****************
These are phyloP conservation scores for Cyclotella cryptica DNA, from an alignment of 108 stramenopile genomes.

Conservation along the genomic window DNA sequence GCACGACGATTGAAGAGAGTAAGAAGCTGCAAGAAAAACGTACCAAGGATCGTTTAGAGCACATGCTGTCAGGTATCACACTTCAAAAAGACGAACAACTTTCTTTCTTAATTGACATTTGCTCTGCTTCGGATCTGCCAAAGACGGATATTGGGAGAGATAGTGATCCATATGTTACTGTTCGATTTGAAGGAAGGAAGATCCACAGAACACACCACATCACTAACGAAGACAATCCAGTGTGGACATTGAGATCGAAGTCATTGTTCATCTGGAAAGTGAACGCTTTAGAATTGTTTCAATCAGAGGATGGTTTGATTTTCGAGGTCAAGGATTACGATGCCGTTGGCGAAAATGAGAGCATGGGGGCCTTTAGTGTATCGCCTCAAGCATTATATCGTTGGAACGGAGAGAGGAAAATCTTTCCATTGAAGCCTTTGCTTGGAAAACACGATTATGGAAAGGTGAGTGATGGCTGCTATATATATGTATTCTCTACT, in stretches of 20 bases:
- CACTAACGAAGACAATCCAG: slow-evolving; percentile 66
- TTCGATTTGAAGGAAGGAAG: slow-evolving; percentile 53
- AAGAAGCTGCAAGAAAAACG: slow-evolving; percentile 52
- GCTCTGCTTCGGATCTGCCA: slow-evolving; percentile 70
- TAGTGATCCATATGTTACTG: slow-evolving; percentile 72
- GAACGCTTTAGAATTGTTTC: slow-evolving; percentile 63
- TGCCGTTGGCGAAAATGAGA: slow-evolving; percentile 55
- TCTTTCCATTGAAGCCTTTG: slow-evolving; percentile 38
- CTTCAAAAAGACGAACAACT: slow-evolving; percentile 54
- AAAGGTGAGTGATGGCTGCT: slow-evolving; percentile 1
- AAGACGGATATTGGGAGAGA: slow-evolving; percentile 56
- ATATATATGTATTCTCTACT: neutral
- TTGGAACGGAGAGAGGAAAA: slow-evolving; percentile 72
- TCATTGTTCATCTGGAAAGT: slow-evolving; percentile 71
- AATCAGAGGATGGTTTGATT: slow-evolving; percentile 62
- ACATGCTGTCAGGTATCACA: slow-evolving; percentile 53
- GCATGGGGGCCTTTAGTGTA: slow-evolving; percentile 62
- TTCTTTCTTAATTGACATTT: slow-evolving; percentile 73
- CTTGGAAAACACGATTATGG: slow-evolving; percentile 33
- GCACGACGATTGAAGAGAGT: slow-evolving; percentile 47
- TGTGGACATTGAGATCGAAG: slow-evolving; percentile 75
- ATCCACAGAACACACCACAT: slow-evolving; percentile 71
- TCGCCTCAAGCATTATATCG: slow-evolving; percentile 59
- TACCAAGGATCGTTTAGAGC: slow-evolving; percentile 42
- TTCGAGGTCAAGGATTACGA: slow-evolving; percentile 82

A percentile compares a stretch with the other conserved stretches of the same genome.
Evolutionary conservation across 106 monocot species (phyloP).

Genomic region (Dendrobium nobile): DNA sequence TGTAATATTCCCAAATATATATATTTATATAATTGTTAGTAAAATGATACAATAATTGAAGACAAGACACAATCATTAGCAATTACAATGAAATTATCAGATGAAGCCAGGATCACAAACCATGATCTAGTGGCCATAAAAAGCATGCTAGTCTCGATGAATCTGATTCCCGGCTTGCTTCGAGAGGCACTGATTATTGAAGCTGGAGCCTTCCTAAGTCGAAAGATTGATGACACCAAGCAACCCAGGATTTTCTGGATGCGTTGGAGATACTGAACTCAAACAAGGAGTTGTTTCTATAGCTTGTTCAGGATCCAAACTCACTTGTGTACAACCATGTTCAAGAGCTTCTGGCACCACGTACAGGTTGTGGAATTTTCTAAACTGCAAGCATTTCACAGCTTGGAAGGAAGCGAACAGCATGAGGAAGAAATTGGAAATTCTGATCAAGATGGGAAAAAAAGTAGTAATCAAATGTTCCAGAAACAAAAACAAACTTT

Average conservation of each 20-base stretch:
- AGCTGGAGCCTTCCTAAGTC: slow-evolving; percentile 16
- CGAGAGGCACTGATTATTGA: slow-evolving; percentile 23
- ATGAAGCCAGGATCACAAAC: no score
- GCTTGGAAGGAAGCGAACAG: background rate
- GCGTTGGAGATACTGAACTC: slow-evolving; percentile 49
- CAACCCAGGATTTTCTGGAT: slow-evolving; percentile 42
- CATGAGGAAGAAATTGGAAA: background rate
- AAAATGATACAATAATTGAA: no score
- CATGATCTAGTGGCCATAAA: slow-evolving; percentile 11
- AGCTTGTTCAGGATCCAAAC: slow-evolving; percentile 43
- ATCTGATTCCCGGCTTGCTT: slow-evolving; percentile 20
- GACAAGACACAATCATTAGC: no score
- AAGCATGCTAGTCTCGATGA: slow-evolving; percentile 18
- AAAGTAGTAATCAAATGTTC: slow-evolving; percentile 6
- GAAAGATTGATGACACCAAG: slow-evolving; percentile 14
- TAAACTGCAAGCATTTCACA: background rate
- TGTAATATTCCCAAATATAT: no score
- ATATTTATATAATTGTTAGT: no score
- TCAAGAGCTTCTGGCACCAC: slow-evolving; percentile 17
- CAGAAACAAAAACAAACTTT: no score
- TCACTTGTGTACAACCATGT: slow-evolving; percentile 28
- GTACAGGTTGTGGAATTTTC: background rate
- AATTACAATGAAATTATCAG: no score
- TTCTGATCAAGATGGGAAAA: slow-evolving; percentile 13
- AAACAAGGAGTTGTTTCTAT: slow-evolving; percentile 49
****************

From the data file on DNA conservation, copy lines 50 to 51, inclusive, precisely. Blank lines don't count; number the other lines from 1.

- TCAAGAGCTTCTGGCACCAC: slow-evolving; percentile 17
- CAGAAACAAAAACAAACTTT: no score